Most of us would answer no, as there is a possibility that the woman might be making a false accusation.
Back in 1994, though, when third wave feminism was at a peak, it wasn't so easy to raise this objection. There was an idea around that women never lied about such attacks and that it was sexist to assert that they might do so.
It was in this climate that California began to require jurors to be instructed that a rape conviction could be based on the accuser's testimony alone, without corroboration. Similarly, in some cities in the US "excited utterances" by a woman alleging an assault were considered proof of the attack: for example, in 1994 Jennifer Mantz, head of the Seattle domestic violence unit, told reporters:
If the officer describes the victim as so agitated she can hardly speak, then she's considered too upset to have made up a story.
As it turns out, a surprisingly high percentage of allegations of assault are unfounded. In 1984, a research team studied 556 rape allegations. When using the most strict criteria to judge allegations as false (an admission by the accuser and polygraph testing) 27% of the allegations were found to be false. When, in follow-up research, three reviewers were asked to judge according to a set of criteria whether the allegations were false, in 60% of cases all three found the allegation to be false.
Similarly, a survey in Washington D.C. revealed that 24% of rape charges were unfounded; a 1994 study by a researcher at Purdue University concluded that "false rape allegations constitute 41% of the total forcible rape cases reported during this period"; and studies at two large Midwestern state universities covering the period 1985 to 1988 found that 50% of the 64 reported rapes were false.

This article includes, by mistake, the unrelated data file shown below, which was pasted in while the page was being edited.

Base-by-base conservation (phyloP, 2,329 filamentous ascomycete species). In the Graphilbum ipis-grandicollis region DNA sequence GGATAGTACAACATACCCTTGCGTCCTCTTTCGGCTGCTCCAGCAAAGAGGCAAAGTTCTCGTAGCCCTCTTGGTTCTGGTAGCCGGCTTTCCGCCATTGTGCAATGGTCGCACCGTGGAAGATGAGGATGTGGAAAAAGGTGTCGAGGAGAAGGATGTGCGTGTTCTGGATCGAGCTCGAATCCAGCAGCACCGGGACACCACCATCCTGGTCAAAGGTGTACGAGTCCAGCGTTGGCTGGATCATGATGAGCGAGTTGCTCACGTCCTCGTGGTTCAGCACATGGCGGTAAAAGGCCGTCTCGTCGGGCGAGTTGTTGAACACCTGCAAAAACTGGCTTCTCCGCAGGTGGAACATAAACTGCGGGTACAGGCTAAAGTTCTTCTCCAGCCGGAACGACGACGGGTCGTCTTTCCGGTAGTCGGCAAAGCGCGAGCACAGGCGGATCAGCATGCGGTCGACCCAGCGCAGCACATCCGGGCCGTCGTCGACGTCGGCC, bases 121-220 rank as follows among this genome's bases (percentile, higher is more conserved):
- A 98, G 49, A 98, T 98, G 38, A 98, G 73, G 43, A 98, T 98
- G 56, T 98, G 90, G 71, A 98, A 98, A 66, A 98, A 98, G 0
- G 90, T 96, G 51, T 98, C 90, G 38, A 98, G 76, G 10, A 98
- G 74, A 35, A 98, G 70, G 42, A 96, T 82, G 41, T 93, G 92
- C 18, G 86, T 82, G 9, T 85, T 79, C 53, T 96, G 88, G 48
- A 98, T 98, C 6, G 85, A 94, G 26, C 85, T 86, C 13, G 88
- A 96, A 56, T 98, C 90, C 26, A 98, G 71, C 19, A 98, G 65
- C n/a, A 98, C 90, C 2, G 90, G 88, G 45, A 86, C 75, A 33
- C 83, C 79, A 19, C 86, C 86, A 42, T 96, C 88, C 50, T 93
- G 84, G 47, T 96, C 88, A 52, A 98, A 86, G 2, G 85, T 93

Which brings us to some recently reported news items. A Melbourne court has been told that a woman who claimed to have been kidnapped and threated with rape was attempting to extort money from her parents to pay off a drug debt ("Kidnap was a con" Herald Sun 14/09/2006 - note, though, that this is an allegation by the defence.)
In English news, a woman has admitted making up a horrific story about how she was brutally raped on an Oxfordshire road. This follows the jailing of two Bicester 16-year-olds in November for falsely claiming they were abducted and raped.
Last week also saw the acquital of an English man, Warren Blackwell, of a conviction for rape (after he had already served his prison sentence). The police appear to have brought the rape case against Mr Blackwell, despite being aware that the woman accusing him had a history of psychiatric problems, had convictions for dishonesty and had made similar allegations against a series of men.
Mr Blackwell's accuser made her first allegation of rape when she was only 14. The 16-year-old boy she had accused was exonerated when a police investigation found she was still a virgin.
So false allegations against men remain a real problem. Some thought will need to go into measures to better protect men within the legal system from being falsely accused.